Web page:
The CN Tower might be one of our county's top tourist attractions, attracting more than 1.5 million visitors a year, but that doesn't mean there's not room for improvement. As any local will tell you, ascending what was once the world's tallest freestanding structure can be exhilarating but it can also test your patience.
Here are the worst things about visiting the CN Tower in Toronto.
The ticket prices
Visiting the CN Tower doesn't come cheap with adult prices clocking in at $35 and kids costing $25. What's worse is there are no discounts for families meaning a family of four will have to pony up more than $125. And this doesn't even include access to the SkyPod which will set you back an additional $12 person.
The online ticketing process
The CN Tower's web site will sell you tickets but only at a meager discount - and it won't really save you time. While you can avoid the ticket lines (which generally move rather quickly) you'll instead need to line up at Guest Services which might actually take longer. Also, online tickets must be purchased 24 hours in advance but you can now buy same-day tickets on your phone on-site.
On busy weekend afternoons waiting times to enter the CN Tower can take well in excess of an hour, and this doesn't even include the separate security lineup where you get scanned for explosives. Lineups are admittedly a fact of life but what would be helpful is if the CN Tower found a way to display current waiting times at the entrance and on their web site.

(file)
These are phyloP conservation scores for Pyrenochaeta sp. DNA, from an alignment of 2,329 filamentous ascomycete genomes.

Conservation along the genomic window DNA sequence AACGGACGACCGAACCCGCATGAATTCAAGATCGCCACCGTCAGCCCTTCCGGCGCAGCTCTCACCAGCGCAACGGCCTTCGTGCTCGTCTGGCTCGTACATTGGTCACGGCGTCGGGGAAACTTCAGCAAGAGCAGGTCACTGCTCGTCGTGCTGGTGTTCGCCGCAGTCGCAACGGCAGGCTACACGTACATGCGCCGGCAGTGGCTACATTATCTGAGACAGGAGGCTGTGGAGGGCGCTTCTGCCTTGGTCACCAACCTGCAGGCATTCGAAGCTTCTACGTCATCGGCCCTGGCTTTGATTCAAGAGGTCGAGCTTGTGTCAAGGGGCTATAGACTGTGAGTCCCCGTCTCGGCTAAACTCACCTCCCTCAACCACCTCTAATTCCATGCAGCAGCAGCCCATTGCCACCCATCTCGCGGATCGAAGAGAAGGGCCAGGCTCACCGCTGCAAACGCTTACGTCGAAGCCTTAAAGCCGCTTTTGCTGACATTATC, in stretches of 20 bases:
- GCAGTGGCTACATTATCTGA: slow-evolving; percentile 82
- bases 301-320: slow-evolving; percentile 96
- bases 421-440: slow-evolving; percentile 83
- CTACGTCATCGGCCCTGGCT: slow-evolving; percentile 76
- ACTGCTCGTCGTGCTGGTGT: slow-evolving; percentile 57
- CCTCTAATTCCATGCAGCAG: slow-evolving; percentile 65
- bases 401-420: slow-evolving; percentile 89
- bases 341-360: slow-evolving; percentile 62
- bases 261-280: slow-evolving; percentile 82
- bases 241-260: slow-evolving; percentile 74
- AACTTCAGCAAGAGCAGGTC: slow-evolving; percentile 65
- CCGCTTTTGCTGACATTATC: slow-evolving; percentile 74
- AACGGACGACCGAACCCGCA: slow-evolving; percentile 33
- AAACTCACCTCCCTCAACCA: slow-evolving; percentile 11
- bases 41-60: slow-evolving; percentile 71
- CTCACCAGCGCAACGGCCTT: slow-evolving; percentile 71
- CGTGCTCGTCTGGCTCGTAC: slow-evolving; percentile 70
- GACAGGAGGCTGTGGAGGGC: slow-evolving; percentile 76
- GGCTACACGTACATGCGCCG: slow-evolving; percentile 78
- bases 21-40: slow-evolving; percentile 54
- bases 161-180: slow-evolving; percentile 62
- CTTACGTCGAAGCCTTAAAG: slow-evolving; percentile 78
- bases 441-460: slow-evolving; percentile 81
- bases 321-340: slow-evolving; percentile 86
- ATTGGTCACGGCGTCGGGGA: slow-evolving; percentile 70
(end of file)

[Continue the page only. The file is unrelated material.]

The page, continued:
The obnoxious photo up-sells
If the lineups aren't frustrating enough, staff make you pass through a green screen on your way to the elevators where you're forced to decline getting your photo taken because who really wants to buy a photoshopped portrait of themselves hanging off the CN Tower?
The missing glass floors in the elevators
The CN Tower has six amazing high speed elevators that take you to the LookOut Level in 58 seconds. But did you know only some of these have glass floors? You're likely to be bit miffed after your long wait if you get one that doesn't provide half the view.
Once you've braved the lineup and ascended the tower you'll need to fight for a spot on the always popular glass floor or gently wedge yourself in to get a prime view.
The lack of a clear view
Safety is paramount when it comes to the CN Tower so the fact that the views out the windows are slightly obstructed should come with the territory. But how about those days when it's foggy out or visibility is limited? Discounted tickets for bad weather days don't seem like such a bad idea.
The viewing machines
It's nice that the CN Tower has a handful of hi-spy viewing machines but it would be even better if they worked well or didn't require a toonie to use. Updating them to more modern technology including a way to tap and pay with a credit card should be on the to-do list.
Even though the CN Tower opens at 9 a.m. the restaurant doesn't open until two hours later. In this brunch-crazed city they're missing out on what could be the world's best breakfast with a view. Also, what's with the uninspired offerings at their cafe?
There's not that much to do
Assuming you don't pony up for the SkyPod, eat at the 360 Restaurant or risk your life on the EdgeWalk, you're going to wonder how you can possibly spend more time in the tower than you spent waiting in line to go up it. It also doesn't help that they got rid of the screening rooms that used to be on the ground floor.
What's missing from the list? Add more suggested improvements to the comments.
Photo by Gregory Thiel in the blogTO Flickr pool.
by Staff via blogTO
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